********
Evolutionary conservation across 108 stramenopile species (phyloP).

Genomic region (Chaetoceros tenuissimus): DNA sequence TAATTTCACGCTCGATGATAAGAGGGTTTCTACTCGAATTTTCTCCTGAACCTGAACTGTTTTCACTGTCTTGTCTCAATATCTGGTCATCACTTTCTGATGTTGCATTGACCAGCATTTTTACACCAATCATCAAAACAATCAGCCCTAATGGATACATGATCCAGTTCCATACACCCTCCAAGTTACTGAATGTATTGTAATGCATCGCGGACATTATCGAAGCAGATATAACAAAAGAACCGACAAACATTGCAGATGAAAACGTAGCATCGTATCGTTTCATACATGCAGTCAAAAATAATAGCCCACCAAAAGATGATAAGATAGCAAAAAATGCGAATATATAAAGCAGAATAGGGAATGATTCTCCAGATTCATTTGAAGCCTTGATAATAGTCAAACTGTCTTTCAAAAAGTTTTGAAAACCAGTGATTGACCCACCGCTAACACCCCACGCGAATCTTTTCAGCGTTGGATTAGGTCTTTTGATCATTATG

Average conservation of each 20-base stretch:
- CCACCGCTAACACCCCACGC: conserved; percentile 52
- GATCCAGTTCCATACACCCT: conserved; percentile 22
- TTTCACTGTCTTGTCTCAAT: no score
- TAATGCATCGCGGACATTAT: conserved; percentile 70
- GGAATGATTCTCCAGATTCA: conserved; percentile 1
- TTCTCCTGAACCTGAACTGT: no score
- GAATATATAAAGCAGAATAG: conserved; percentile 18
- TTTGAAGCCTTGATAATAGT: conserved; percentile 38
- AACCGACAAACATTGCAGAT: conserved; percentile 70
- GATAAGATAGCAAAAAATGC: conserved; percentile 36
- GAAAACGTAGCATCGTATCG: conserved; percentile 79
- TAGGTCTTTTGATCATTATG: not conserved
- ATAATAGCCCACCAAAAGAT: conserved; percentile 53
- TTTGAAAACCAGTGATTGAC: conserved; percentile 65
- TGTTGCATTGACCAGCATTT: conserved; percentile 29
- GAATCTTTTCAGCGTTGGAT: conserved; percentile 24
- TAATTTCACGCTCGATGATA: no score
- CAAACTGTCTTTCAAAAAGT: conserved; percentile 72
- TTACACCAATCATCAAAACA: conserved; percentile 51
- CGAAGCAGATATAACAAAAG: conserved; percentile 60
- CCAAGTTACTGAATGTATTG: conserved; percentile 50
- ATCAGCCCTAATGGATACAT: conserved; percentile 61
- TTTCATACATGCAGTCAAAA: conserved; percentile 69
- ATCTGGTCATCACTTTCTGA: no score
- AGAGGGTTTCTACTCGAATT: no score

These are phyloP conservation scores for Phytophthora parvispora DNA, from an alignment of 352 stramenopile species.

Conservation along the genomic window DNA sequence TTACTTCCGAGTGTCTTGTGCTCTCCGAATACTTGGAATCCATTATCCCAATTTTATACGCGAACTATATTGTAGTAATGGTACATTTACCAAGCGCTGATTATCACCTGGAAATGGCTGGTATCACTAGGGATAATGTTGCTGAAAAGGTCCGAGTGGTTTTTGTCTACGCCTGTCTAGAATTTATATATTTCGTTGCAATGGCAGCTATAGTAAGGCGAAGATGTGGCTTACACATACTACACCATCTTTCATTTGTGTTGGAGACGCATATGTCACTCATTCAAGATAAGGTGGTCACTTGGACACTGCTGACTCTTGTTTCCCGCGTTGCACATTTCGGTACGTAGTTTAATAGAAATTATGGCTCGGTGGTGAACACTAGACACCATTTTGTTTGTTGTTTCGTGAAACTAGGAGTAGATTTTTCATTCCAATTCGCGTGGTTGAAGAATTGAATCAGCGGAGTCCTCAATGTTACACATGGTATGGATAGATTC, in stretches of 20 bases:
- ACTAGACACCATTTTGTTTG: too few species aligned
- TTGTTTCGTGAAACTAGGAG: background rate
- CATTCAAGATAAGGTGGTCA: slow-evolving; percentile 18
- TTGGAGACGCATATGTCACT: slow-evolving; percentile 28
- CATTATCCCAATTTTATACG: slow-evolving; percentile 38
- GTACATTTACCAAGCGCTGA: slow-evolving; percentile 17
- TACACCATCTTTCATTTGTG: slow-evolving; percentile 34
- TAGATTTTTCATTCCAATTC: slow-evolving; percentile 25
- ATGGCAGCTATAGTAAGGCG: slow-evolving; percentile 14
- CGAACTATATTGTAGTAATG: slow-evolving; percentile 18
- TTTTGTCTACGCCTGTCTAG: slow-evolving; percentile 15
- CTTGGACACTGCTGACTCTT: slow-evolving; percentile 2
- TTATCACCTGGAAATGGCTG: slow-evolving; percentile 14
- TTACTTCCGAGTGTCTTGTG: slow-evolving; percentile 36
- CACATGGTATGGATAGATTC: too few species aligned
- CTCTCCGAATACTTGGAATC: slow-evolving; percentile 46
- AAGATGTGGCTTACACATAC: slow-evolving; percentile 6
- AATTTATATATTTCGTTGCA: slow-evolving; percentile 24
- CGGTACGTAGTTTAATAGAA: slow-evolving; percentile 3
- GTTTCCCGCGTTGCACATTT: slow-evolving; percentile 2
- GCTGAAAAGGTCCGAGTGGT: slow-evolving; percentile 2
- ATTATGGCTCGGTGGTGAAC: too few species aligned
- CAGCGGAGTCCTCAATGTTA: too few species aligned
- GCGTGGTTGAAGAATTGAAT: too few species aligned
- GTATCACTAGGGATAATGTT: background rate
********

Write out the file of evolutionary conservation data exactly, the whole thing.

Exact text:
Evolutionary conservation across 108 stramenopile species (phyloP).

Genomic region (Chaetoceros tenuissimus): DNA sequence TAATTTCACGCTCGATGATAAGAGGGTTTCTACTCGAATTTTCTCCTGAACCTGAACTGTTTTCACTGTCTTGTCTCAATATCTGGTCATCACTTTCTGATGTTGCATTGACCAGCATTTTTACACCAATCATCAAAACAATCAGCCCTAATGGATACATGATCCAGTTCCATACACCCTCCAAGTTACTGAATGTATTGTAATGCATCGCGGACATTATCGAAGCAGATATAACAAAAGAACCGACAAACATTGCAGATGAAAACGTAGCATCGTATCGTTTCATACATGCAGTCAAAAATAATAGCCCACCAAAAGATGATAAGATAGCAAAAAATGCGAATATATAAAGCAGAATAGGGAATGATTCTCCAGATTCATTTGAAGCCTTGATAATAGTCAAACTGTCTTTCAAAAAGTTTTGAAAACCAGTGATTGACCCACCGCTAACACCCCACGCGAATCTTTTCAGCGTTGGATTAGGTCTTTTGATCATTATG

Average conservation of each 20-base stretch:
- CCACCGCTAACACCCCACGC: conserved; percentile 52
- GATCCAGTTCCATACACCCT: conserved; percentile 22
- TTTCACTGTCTTGTCTCAAT: no score
- TAATGCATCGCGGACATTAT: conserved; percentile 70
- GGAATGATTCTCCAGATTCA: conserved; percentile 1
- TTCTCCTGAACCTGAACTGT: no score
- GAATATATAAAGCAGAATAG: conserved; percentile 18
- TTTGAAGCCTTGATAATAGT: conserved; percentile 38
- AACCGACAAACATTGCAGAT: conserved; percentile 70
- GATAAGATAGCAAAAAATGC: conserved; percentile 36
- GAAAACGTAGCATCGTATCG: conserved; percentile 79
- TAGGTCTTTTGATCATTATG: not conserved
- ATAATAGCCCACCAAAAGAT: conserved; percentile 53
- TTTGAAAACCAGTGATTGAC: conserved; percentile 65
- TGTTGCATTGACCAGCATTT: conserved; percentile 29
- GAATCTTTTCAGCGTTGGAT: conserved; percentile 24
- TAATTTCACGCTCGATGATA: no score
- CAAACTGTCTTTCAAAAAGT: conserved; percentile 72
- TTACACCAATCATCAAAACA: conserved; percentile 51
- CGAAGCAGATATAACAAAAG: conserved; percentile 60
- CCAAGTTACTGAATGTATTG: conserved; percentile 50
- ATCAGCCCTAATGGATACAT: conserved; percentile 61
- TTTCATACATGCAGTCAAAA: conserved; percentile 69
- ATCTGGTCATCACTTTCTGA: no score
- AGAGGGTTTCTACTCGAATT: no score

These are phyloP conservation scores for Phytophthora parvispora DNA, from an alignment of 352 stramenopile species.

Conservation along the genomic window DNA sequence TTACTTCCGAGTGTCTTGTGCTCTCCGAATACTTGGAATCCATTATCCCAATTTTATACGCGAACTATATTGTAGTAATGGTACATTTACCAAGCGCTGATTATCACCTGGAAATGGCTGGTATCACTAGGGATAATGTTGCTGAAAAGGTCCGAGTGGTTTTTGTCTACGCCTGTCTAGAATTTATATATTTCGTTGCAATGGCAGCTATAGTAAGGCGAAGATGTGGCTTACACATACTACACCATCTTTCATTTGTGTTGGAGACGCATATGTCACTCATTCAAGATAAGGTGGTCACTTGGACACTGCTGACTCTTGTTTCCCGCGTTGCACATTTCGGTACGTAGTTTAATAGAAATTATGGCTCGGTGGTGAACACTAGACACCATTTTGTTTGTTGTTTCGTGAAACTAGGAGTAGATTTTTCATTCCAATTCGCGTGGTTGAAGAATTGAATCAGCGGAGTCCTCAATGTTACACATGGTATGGATAGATTC, in stretches of 20 bases:
- ACTAGACACCATTTTGTTTG: too few species aligned
- TTGTTTCGTGAAACTAGGAG: background rate
- CATTCAAGATAAGGTGGTCA: slow-evolving; percentile 18
- TTGGAGACGCATATGTCACT: slow-evolving; percentile 28
- CATTATCCCAATTTTATACG: slow-evolving; percentile 38
- GTACATTTACCAAGCGCTGA: slow-evolving; percentile 17
- TACACCATCTTTCATTTGTG: slow-evolving; percentile 34
- TAGATTTTTCATTCCAATTC: slow-evolving; percentile 25
- ATGGCAGCTATAGTAAGGCG: slow-evolving; percentile 14
- CGAACTATATTGTAGTAATG: slow-evolving; percentile 18
- TTTTGTCTACGCCTGTCTAG: slow-evolving; percentile 15
- CTTGGACACTGCTGACTCTT: slow-evolving; percentile 2
- TTATCACCTGGAAATGGCTG: slow-evolving; percentile 14
- TTACTTCCGAGTGTCTTGTG: slow-evolving; percentile 36
- CACATGGTATGGATAGATTC: too few species aligned
- CTCTCCGAATACTTGGAATC: slow-evolving; percentile 46
- AAGATGTGGCTTACACATAC: slow-evolving; percentile 6
- AATTTATATATTTCGTTGCA: slow-evolving; percentile 24
- CGGTACGTAGTTTAATAGAA: slow-evolving; percentile 3
- GTTTCCCGCGTTGCACATTT: slow-evolving; percentile 2
- GCTGAAAAGGTCCGAGTGGT: slow-evolving; percentile 2
- ATTATGGCTCGGTGGTGAAC: too few species aligned
- CAGCGGAGTCCTCAATGTTA: too few species aligned
- GCGTGGTTGAAGAATTGAAT: too few species aligned
- GTATCACTAGGGATAATGTT: background rate